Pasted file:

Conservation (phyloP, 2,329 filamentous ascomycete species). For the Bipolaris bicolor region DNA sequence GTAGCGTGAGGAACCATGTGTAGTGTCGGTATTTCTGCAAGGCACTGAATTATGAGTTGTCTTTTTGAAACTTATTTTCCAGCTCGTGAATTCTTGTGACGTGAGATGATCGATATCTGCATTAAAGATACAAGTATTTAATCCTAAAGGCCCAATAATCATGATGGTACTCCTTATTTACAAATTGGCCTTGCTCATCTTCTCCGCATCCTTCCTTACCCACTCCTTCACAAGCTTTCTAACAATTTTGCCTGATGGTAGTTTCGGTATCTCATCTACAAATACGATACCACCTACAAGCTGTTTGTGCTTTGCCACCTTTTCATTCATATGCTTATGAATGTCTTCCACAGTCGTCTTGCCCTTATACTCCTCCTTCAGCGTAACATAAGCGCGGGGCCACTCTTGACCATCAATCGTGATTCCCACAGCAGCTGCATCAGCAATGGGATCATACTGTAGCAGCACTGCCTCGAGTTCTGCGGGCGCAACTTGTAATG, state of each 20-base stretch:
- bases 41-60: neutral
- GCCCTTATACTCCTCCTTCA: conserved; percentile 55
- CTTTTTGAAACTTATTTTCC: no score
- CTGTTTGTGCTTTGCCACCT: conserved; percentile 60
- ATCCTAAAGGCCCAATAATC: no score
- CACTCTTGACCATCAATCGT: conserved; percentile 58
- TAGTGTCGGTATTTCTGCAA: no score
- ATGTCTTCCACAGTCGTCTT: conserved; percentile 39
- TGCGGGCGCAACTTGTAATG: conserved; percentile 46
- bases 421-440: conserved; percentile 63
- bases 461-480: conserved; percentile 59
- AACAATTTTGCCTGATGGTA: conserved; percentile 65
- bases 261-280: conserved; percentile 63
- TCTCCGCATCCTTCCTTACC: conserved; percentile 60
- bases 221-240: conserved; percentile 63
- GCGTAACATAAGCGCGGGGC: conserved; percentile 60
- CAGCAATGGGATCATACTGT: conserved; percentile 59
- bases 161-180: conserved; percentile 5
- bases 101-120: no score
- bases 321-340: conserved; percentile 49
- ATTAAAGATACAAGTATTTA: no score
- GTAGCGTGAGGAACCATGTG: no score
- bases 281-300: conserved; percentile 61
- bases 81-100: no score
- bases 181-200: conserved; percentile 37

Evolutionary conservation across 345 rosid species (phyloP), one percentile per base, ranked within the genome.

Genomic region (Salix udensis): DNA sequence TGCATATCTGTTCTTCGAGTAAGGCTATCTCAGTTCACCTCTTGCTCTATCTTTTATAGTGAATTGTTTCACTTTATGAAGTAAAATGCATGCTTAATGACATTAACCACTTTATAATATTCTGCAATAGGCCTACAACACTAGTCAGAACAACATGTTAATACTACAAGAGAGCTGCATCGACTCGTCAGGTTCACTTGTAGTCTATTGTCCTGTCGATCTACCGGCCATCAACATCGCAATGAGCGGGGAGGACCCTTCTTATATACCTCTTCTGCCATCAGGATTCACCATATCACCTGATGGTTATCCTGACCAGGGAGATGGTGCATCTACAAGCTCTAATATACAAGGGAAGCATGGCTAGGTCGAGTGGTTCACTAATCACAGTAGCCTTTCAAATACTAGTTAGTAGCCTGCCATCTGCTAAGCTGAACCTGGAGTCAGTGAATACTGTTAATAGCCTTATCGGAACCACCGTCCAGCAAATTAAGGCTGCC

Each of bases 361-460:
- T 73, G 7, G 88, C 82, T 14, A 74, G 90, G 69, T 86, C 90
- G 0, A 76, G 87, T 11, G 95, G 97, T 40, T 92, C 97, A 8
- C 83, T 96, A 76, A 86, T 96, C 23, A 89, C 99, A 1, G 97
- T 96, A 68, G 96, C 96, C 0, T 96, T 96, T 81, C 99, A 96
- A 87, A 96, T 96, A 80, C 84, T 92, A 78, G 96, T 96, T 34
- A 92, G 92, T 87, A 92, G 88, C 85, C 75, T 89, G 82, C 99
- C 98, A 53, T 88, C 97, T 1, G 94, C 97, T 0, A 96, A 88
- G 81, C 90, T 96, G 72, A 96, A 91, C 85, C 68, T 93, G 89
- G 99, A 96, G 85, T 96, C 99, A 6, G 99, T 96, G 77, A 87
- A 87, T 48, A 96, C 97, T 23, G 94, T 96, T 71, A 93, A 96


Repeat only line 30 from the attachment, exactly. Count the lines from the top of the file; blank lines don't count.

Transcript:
- T 73, G 7, G 88, C 82, T 14, A 74, G 90, G 69, T 86, C 90